Doing business is cheap in the UK.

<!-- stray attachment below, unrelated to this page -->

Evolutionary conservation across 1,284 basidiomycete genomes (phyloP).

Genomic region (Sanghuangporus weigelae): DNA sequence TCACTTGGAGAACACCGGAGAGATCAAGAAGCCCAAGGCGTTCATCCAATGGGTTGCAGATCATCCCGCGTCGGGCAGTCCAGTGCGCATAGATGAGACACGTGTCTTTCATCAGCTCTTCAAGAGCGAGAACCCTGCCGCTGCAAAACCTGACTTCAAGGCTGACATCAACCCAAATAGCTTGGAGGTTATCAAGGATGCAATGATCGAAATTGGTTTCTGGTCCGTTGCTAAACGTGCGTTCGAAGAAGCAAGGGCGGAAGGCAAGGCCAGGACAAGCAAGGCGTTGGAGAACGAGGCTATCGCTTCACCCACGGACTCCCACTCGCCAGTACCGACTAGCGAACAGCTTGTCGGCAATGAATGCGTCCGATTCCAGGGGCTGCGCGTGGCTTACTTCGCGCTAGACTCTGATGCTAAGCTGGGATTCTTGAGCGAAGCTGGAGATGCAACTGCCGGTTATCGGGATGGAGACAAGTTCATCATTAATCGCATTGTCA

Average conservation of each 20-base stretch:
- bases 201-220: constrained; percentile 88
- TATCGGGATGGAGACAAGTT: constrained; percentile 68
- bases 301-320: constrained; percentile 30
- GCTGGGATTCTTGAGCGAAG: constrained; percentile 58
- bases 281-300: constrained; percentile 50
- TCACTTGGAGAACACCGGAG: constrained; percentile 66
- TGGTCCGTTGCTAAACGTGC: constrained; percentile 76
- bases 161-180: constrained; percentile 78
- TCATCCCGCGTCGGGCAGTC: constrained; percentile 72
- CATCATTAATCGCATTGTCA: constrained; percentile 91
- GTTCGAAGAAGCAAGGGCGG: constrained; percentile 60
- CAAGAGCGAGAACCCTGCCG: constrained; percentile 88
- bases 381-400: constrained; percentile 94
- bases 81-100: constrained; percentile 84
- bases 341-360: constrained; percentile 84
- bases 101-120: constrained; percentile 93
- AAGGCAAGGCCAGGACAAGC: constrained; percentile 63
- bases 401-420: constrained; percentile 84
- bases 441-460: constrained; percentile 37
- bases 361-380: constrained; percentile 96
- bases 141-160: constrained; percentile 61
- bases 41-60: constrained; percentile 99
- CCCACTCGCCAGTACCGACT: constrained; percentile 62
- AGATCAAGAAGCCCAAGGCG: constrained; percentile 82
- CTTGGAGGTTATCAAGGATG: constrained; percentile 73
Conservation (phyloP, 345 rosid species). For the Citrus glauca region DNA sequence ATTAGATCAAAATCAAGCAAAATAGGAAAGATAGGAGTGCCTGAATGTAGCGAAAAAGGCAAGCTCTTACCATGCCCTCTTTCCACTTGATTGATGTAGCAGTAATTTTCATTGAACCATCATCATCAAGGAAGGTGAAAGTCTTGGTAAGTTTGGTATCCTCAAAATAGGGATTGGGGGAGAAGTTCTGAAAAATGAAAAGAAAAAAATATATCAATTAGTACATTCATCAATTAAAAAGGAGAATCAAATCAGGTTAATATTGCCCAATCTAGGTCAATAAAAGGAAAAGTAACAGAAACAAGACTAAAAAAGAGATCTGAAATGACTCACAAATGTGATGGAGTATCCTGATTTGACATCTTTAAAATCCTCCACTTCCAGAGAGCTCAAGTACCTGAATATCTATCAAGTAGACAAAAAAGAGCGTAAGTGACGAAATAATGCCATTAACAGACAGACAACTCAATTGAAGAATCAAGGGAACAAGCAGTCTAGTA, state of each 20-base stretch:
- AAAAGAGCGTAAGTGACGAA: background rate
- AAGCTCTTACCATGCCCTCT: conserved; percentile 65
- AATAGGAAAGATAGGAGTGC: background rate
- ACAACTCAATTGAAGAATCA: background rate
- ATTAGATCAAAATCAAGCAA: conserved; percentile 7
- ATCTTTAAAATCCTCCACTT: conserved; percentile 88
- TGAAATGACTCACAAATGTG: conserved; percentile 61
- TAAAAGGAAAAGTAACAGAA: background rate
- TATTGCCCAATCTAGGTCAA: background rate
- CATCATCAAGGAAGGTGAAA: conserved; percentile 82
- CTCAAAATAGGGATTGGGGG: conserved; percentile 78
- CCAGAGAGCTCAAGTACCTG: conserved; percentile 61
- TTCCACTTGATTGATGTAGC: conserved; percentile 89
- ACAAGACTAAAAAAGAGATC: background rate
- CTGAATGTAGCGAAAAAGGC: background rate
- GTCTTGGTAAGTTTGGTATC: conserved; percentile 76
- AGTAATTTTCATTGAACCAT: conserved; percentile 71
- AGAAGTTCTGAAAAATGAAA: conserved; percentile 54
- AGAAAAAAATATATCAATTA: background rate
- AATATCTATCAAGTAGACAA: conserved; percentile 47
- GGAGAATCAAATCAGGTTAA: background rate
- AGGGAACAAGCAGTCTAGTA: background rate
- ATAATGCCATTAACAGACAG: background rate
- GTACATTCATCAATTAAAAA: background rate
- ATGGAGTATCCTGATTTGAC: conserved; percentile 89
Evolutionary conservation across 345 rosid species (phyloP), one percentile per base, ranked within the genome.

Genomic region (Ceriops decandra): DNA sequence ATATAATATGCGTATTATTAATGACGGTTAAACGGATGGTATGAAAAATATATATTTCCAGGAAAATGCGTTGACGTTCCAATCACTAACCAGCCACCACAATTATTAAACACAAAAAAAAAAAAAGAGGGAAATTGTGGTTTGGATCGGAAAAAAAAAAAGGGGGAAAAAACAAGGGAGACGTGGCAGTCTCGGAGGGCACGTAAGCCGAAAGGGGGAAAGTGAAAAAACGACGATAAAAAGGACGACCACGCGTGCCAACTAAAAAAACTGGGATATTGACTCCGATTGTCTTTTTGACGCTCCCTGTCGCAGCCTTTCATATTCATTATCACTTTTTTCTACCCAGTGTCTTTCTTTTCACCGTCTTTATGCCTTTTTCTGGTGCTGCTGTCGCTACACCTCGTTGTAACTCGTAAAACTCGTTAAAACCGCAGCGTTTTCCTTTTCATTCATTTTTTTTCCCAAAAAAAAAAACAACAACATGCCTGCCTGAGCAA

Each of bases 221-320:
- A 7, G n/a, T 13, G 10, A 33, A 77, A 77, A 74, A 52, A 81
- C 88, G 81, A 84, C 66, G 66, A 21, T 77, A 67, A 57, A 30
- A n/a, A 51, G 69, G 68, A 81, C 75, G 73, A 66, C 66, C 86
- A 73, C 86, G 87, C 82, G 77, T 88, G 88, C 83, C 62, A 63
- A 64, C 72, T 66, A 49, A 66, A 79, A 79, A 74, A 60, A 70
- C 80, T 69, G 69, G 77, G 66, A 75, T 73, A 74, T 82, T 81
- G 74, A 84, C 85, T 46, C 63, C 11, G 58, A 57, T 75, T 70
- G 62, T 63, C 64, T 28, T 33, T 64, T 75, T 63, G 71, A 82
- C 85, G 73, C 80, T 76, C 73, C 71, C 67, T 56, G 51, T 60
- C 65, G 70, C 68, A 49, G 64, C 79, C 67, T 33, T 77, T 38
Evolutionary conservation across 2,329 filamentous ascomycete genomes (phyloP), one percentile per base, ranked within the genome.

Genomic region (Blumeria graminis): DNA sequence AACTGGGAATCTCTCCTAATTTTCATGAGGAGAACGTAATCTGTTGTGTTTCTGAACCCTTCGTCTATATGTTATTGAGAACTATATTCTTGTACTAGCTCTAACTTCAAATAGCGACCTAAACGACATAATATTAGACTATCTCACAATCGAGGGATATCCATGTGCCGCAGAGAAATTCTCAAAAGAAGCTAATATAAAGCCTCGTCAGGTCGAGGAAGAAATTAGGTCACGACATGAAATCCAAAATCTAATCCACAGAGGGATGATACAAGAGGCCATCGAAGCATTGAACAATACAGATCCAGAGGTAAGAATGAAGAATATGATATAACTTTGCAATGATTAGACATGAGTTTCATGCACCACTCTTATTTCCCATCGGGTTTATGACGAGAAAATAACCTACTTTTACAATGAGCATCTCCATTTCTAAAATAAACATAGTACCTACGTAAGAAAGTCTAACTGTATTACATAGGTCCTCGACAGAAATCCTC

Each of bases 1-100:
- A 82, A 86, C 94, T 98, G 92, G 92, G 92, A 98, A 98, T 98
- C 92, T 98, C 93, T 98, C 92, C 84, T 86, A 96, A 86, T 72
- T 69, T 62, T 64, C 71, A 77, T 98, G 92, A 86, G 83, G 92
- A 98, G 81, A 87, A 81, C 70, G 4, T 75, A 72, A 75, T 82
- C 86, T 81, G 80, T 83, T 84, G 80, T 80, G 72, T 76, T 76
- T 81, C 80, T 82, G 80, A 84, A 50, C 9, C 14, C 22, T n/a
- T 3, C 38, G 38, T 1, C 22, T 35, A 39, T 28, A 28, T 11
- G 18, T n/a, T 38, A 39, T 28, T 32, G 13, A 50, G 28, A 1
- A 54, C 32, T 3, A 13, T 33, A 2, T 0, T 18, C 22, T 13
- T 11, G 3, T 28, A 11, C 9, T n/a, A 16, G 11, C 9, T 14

The UK is an attractive place to locate your company, according to a new study from KPMG. Business costs in Britain are amongst the lowest in the G-7, with only Canada offering lower costs. Japan, despite its recession, remains the costliest country for companies to work in. KPMG ranked the countries according to an annual cost index, with the US as 100 on the scale. While Canada scored 92.2 on the index, and the UK 94.8, Japan came in at 121.9. The survey used three cities in each country as a basis for comparison. KPMG selected one emerging city (in the UK, Telford), one restructuring city (Cardiff) and one mature city (Manchester) to analyse average costs. While the UK did well overall, start-up costs are higher than average. To establish a medium-sized (90 to 120 employee) operation in the UK would cost (on the KPMG worked example) just over $7.6m, compared to $3.8m in the US and, thanks to high land costs, $47m in Japan. But the UK is cheaper than the US on annual costs – $7.9m against $8.7m. The UK scores well on labour, road and sea freight, electricity and depreciation costs; but we fall down slightly on air freight, leasing, interest payments and taxation. As far as specific industries are concerned, the UK is the cheapest in the G-7 for food processing (largely, claims the survey, due to low freight costs) and vies closely with Canada in metal fabrication, pharmaceuticals and plastics. The three UK cities topped the list for the whole of Europe, with Telford the lowest cost location by a narrow margin from Cardiff. Globally, Sherbrooke in Quebec is the cheapest place to do business.